Remember that time you practically had to beg your parents to buy you that collector’s edition of DC comics for your birthday? Or in high school, when you and your friends had to stand in line at the mall to see the latest beauty product promoted by Tyra Banks? And this time, your kids have been on their best behavior just so they can get the latest Xbox edition that other kids their age already have. What is common with these scenarios?

The target market and the end results are the same.

There have been changes and variety in the products that the capitalists are creating. But the target market is the same. There is no doubt that these capitalists, through various forms of media and advertising, are closing in on the easiest and most vulnerable target in today’s marketplace: youth.

The end result of how the capitalist market has exposed youth with these products is only one: to strengthen the power of the consuming public. Youth is the largest sector of society ranging from school age to early or middle adulthood. And, according to studies, they are definitely the public that consumes the most, either on their own or with the help of parents.

Video games are no different from previous media the young man was exposed to. It used to be books and magazines, music and movies, and now we have gadgets and video games. They have steadily gained enormous popularity. Much thanks to marketing and advertising geniuses, video games are definitely in fashion among the consuming public. They have devised ways and means to cross the stage where young people are exploring everything and anything they can lay their hands and eyes on.

The endorsement of youth by celebrities or sports idols is a way of appealing to the consumer power of youth. Add to that countless billboards, print ads, YouTube videos, and TV commercials. All this attracts young consumers. Or to the people who financially support this consuming public: the parents.

The capitalists are instilling beliefs, values ​​and concepts into the youth market. They know how to attract young people by investing in products that can define the attitudes and behavior of young people, according to how capitalist society wants them to be perceived. Own identity, the feeling of belonging and consumerism are the objective values ​​in media such as video games today.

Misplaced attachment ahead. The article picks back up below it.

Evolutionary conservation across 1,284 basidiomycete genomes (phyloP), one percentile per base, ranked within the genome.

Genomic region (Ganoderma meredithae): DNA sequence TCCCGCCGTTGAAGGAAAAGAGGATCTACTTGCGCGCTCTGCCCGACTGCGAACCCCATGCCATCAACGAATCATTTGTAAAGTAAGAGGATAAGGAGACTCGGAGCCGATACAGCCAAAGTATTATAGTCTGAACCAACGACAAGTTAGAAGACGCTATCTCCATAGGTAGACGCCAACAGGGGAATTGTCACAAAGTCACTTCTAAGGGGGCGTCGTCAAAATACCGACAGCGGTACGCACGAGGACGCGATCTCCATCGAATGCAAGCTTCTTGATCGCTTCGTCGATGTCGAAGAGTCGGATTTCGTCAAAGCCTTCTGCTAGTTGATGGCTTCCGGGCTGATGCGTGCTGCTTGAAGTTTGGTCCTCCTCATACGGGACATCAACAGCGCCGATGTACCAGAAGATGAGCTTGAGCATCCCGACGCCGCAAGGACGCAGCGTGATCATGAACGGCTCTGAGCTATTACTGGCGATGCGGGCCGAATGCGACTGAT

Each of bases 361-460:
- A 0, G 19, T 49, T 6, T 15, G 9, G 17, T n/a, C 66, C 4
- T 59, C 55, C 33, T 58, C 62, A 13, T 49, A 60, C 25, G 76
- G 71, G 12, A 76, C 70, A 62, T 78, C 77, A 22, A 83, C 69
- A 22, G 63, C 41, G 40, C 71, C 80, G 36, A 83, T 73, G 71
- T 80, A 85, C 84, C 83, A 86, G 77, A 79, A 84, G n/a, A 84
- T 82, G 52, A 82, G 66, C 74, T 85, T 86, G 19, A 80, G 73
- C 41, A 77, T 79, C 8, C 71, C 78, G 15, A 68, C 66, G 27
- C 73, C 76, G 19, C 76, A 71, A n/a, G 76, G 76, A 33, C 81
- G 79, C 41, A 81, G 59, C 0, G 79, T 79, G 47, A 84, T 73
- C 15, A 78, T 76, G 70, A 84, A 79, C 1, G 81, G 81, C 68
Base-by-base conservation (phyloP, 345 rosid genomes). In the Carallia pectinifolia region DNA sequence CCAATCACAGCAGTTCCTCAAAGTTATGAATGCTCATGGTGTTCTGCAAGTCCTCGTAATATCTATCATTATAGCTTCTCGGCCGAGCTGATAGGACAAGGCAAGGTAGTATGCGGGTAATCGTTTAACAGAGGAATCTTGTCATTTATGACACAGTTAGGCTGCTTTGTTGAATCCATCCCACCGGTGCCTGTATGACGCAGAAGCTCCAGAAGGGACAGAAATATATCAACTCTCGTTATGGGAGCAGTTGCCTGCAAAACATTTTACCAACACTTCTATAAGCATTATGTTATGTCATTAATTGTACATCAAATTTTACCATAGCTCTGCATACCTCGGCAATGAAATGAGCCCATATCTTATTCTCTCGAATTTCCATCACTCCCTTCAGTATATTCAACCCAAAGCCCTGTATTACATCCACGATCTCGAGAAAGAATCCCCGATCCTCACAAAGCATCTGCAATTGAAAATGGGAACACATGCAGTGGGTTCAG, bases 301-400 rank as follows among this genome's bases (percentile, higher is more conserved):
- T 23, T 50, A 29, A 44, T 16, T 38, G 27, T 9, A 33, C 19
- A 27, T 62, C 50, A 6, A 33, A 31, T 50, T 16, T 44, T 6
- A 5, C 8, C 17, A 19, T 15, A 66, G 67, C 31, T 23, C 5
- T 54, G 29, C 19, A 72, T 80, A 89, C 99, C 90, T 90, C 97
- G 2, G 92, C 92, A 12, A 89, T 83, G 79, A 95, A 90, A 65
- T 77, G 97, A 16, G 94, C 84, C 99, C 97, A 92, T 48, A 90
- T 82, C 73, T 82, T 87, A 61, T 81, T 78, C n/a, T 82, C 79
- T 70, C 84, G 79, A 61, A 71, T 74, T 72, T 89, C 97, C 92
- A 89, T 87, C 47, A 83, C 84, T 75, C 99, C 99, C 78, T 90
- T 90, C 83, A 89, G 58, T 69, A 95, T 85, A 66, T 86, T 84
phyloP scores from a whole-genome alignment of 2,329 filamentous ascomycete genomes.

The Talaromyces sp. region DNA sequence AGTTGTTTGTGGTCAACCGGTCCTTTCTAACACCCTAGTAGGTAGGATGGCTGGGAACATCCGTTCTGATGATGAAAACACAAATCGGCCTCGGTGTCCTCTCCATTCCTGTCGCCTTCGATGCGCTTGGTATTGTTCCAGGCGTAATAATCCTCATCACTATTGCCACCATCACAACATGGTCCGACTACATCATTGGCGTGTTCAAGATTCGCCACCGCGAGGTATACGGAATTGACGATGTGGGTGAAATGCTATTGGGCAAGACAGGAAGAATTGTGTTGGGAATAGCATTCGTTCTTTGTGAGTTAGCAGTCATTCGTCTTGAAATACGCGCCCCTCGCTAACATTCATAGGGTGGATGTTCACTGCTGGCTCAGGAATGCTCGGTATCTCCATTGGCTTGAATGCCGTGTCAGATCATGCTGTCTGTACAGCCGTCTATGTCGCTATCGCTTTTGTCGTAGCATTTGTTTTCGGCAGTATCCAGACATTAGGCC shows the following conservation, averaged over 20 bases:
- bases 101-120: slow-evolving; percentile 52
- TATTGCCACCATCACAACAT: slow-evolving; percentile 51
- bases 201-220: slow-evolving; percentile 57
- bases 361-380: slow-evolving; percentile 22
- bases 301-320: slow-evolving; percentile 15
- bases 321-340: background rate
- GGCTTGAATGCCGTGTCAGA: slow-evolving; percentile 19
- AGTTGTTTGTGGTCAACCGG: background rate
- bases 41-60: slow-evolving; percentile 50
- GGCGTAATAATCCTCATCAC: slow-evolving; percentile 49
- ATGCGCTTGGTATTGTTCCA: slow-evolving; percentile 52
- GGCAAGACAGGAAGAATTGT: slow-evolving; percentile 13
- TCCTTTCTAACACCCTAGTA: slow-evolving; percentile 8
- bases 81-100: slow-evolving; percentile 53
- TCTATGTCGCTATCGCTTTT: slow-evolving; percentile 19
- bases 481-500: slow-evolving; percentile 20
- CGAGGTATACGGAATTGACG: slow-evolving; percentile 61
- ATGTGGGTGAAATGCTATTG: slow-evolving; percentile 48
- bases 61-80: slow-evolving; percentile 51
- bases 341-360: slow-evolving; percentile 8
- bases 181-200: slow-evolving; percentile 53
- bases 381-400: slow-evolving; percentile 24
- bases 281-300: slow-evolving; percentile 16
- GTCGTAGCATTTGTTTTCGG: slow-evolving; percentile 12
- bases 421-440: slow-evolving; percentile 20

Video games appeal to the search for identity of our youth. In the virtual world, they start a journey where they are strong and unbeatable. They equip themselves with gadgets and tools that enhance their superhero capabilities. They can play dress up with fancy clothes and accessories. They have their own character that they think best suits them or what they want to be.

The virtual world allows them to create allies within the game. They belong to a clique where they speak the same language and act the same way. They find their own niche in this world. They find a place where they are accepted and where they belong.

These young people are also exposed to all the aspects of being the audience with the highest consumption with the video game they are hooked on. With every new trend or updated version released on the market, youngsters are pressured to keep up with these new things. So they would either spend more to keep up or pressure their parents to spend on these. Young people are slaves to the concept of consumerism, to fulfill that desire to get what they want, even if it may seem beyond their means.

Consumerism and video games is such a deadly combination for youth. As more and more young consumers get hooked and addicted to video games, capitalists are constantly preserving their own power and control over them. By endorsing and devising ways to forever hook youth into video games, youth are also almost willingly entangled in the world of consumerism. The immediate concern is no longer how youth will be protected against this propaganda. But rather how the youth can be shaped, in attitude, beliefs and orientation, by the kind of materials and thinking that the capitalists are exposing them to.

Is video game addiction reinforced by consumerism?

Post navigation


Leave a Reply

Your email address will not be published. Required fields are marked *